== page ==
“You do have to do something to keep people around. The games aren’t there and they aren’t going to be there and these ridiculous peripheral prices are simply isolating potential customers even more.”3

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Gamers could chose to take or leave the console and any accessories; Nintendo has every right to charge whatever they feel is reasonable but get this. Since the NES we’ve seen a notable decline in install base throughout all of their home consoles4, with the Wii being the one anomaly here. The NES for example shifted over 60 million units whereas the Wii U has managed fewer than 14 million units and with the Switch releasing in less than 2 months that figure isn’t likely to creep up much further. With that I’d consider it a reasonable expectation that Nintendo should do everything they can to win back a bit of loyalty. Maybe sell the console for a significant loss in order to get the install base back up? After all they’d make a killing on software, much like the business model Sony and Microsoft have used many times in the past.5 How about charge a reasonable price for extra controllers? Maybe bundle in the ability to charge the Joy-Cons with the included grip rather than having to shell out for a special charging grip?6 So the slightly higher than expected price of controllers and accessories alone isn’t the only issue here. I think a Facebook post I wrote summaries this nicely:

“What exactly would Nintendo have to do in order for you to call them out on it? Shit on your lawn? There are a stack of issues surrounding the switch and so many Nintendo apologists are coming out with excuse after excuse.

Look, it’s not JUST the charging issue here, that’s merely the icing on the cake or should that be cack?”

Let’s address some of the other points then that are contributing to this mess. The launch line-up is really weak, on the launch day itself we have The Legend of Zelda: Breath of the Wild (Ok, here’s a decent first party franchise) and 1-2 Switch in terms of first party titles. As for 3rd party? Skylanders something or another, Just Dance 20 whatever year it is and Super Bomberman R.7 Nothing really to write home about. And as for Zelda, well although this is a beloved Nintendo franchise it really isn’t a big system seller; just take a look at past Nintendo sales figures.8 I’d also add that out of these games 1-2 Switch and Super Bomberman R are the only exclusives, Zelda is also on Wii U and the rest of the bunch are coming to multiple platforms. Ok, so how about games released during 2017? Notable “big” games include Super Mario Odyssey, Xenoblade Chronicles 2, FIFA, NBA 2K18, Mario Kart 8 Deluxe, Splatoon 2 and ARMS. Notice the absence of a lot of major cross platform games? Where are Call of Duty, Battlefield, Resident Evil 7, Kingdom Hearts III, Mass Effect Andromeda, Metal Gear Survive, Red Dead Redemption 2 and South Park: Fractured But Whole to named but a few. Sure, as the saying goes “people buy a Nintendo or Nintendo games, not cross-platform games”. Hmmm, I’d be convinced of that if only the sales figures showed that to be the case. The fact is when most households chose to splash out on a console they are clearly picking the Sony or Microsoft boxes that can play a few great exclusives as well as being supported extensively by 3rd party developers. Think about it, gamers with a bit of excess cash might buy 2 or even all 3 of these home systems but many kids or adults on lower incomes will only buy one console. And these consumers will certainly want a box that gives them a decent variety of games, including games that their friends are talking about.  And this brings me to the next comment I found on Facebook:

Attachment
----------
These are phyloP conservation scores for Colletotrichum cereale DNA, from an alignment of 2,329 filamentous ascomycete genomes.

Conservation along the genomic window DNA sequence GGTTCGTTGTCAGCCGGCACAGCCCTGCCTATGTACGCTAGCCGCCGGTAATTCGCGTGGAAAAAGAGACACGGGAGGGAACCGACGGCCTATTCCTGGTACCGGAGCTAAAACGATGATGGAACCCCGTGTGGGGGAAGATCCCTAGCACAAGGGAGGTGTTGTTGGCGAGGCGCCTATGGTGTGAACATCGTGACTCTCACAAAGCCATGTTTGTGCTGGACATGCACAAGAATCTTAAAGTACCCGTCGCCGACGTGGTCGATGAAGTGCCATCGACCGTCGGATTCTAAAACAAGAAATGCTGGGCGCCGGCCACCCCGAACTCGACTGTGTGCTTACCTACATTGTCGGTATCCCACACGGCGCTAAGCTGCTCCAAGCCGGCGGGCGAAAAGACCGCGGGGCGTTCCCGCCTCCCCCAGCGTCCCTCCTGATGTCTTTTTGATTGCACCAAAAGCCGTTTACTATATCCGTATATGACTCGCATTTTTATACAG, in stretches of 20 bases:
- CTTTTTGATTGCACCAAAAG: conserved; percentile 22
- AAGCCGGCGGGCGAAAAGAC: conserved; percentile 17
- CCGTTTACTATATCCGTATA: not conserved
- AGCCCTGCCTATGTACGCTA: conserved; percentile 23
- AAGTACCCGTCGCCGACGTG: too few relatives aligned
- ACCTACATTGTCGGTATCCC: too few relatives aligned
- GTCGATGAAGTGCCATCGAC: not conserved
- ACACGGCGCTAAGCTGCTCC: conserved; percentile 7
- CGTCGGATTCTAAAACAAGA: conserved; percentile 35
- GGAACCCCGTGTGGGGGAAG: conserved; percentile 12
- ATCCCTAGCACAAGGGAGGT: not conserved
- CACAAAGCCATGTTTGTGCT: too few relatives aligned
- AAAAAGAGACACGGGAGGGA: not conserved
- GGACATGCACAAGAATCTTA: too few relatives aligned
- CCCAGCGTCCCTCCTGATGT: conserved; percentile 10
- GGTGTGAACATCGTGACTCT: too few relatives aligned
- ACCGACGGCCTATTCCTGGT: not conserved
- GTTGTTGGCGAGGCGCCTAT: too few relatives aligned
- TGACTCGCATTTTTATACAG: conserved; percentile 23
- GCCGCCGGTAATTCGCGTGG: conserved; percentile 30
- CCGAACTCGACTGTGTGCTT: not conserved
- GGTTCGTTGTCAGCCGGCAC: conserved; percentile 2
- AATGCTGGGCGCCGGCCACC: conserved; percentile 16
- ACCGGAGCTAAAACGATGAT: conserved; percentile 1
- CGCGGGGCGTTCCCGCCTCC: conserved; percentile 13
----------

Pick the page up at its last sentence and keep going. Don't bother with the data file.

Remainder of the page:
“The hybrid nature of the console will hold it back from being a mainstream success. But it will likely do pretty well, Zelda at launch, MK8 Splatoon and Mario Odyssey all in the first year, will keep the system selling well all the way through its first year.”

My response to this statement?

“4 games in a year will not “keep the system selling well”, especially when 2 of them are essentially “deluxe” versions of existing games and zelda is not an exclusive.”